This section is from the book "A Treatise On Therapeutics, And Pharmacology Or Materia Medica Vol1", by George B. Wood. Also available from Amazon: Part 1 and Part 2.
Datura Stramonium, thornapple, or Jamestown weed, is an annual plant from two to six feet high, growing in all quarters of the world, and flourishing especially in rank soil, as on dung-heaps, and on the road-sides and commons near towns and villages, where refuse matter is apt to be collected. Its original native country is uncertain. It is often clustered in patches, and scents the air of the neighbourhood with its disagreeable odour. All parts of it are active. The U. S. Pharmacopoeia recognizes the leaves, seeds, and root.
Stramonii Folium. U.S. - Stramonii Folia. Br. - These have short footstalks, are five or six inches long, unequal at the base, irregularly sinuated and notched at the border, dark green above, and pale beneath. When fresh and bruised, they have a fetid. narcotic odour, which they lose by drying; retaining, however, a bitter and nauseous taste.
Stramonii Semen. U. S. - Stramonii Semina. Br. - These are small, kidney-shaped, flattened on the sides, of a blackish-brown colour, without smell, and of a bitter, nauseous, somealkaloid seemed to be less powerfully antagonistic than in reference to the pupil. The general conclusion, however, was that the two alkaloids neutralized each other in their action both on the retina and the ciliary muscle.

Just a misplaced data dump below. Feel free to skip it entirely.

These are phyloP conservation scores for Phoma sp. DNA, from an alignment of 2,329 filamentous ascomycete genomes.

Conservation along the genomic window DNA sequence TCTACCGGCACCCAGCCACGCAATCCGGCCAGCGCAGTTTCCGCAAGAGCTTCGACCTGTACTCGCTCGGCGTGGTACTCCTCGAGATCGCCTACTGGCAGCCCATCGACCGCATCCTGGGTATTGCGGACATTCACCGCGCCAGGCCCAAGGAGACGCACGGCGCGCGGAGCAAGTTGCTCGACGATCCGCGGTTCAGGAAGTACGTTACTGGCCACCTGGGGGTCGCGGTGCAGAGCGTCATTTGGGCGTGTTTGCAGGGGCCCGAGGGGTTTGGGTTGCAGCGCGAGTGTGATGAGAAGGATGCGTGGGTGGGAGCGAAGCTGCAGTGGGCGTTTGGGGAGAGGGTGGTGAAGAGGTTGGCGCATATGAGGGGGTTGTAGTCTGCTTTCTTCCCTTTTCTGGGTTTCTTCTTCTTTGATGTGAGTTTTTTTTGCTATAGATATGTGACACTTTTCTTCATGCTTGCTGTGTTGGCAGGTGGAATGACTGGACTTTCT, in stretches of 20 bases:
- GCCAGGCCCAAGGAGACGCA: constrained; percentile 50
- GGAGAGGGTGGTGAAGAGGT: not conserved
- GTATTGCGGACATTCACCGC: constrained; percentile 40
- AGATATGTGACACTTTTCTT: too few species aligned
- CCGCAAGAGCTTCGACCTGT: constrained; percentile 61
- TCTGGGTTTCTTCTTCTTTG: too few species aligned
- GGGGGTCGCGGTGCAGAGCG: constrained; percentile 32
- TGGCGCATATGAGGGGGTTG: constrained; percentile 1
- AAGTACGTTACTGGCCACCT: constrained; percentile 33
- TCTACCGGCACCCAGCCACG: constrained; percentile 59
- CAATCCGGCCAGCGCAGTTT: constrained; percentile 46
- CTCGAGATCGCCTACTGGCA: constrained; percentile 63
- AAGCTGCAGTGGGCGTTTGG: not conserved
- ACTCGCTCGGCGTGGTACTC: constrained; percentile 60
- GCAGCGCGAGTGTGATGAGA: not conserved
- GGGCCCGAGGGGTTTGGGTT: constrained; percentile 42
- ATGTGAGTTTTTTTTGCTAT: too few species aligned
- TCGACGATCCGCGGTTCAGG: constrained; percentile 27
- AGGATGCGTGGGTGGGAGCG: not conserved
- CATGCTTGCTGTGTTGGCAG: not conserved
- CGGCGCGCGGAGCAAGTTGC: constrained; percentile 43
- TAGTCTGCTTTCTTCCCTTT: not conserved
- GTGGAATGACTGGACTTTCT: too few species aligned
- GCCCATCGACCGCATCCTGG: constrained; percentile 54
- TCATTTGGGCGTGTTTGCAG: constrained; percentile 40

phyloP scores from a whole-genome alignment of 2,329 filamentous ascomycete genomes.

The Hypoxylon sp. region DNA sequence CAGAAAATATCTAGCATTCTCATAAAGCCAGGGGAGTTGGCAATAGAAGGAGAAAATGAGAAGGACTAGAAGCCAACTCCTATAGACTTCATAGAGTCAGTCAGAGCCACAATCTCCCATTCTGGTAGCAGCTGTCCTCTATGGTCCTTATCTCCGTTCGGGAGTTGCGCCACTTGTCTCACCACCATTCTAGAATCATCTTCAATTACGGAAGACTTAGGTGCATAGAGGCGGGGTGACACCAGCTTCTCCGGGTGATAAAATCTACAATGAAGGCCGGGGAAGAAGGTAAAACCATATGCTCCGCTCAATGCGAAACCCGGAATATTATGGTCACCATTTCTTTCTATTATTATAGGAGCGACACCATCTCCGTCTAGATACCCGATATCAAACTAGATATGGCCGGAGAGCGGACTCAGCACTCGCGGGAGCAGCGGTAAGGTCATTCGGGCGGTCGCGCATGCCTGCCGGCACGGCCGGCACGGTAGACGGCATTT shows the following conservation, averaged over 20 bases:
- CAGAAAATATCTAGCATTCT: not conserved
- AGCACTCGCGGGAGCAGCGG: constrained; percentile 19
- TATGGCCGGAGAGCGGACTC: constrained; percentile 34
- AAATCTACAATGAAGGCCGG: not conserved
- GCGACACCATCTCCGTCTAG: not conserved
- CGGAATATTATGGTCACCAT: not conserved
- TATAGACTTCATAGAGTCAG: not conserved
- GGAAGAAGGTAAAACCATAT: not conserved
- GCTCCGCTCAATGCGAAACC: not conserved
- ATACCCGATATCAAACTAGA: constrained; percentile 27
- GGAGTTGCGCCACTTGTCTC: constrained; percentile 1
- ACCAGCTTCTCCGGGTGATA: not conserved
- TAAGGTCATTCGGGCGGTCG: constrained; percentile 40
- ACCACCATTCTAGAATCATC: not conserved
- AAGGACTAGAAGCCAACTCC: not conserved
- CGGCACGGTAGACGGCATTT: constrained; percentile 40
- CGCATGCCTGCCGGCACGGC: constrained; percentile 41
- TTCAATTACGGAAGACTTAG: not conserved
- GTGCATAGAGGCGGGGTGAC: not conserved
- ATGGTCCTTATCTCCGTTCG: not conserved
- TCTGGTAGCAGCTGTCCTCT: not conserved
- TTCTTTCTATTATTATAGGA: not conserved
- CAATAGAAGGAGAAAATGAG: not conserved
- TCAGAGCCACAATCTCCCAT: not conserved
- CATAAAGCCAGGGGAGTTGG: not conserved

S. Cerebral functions. Here there was found to be a decided antagonism in some points. Thus the headache, phantasms, visual disorder, and deafness caused by atropia were lessened or disappeared under the influence of morphia: while the drowsiness and stupor of the latter alkaloid were controlled by the former. The pallor of morphia and the flush of atropia were also mutually modified.
4. Other actions. The nausea often caused by morphia was not diminished by atropia.
The effects of the two alkaloids on the mucous membrane coincided; but the property of inducing dryness in the throat was greater in atropia.
In producing dysury, they appeared to concur.
The influence of morphia in the relief of pain was not disturbed by atropia.
According to the same experimenters, neither atropia, daturia, nor conia, has any power of lessening pain when administered hypodermically. In this respect, however, the conclusion of the authors does not coincide with that of many others, who have found great relief to painful affections from the subcutaneous injection of atropia. Dr. Erlenmeyer states that the atropia and morphia given jointly, will, in many cases of neuralgia, succeed perfectly, after entire failure with both administered separately. (Arch. Gen., Mars, 1866, p. 862).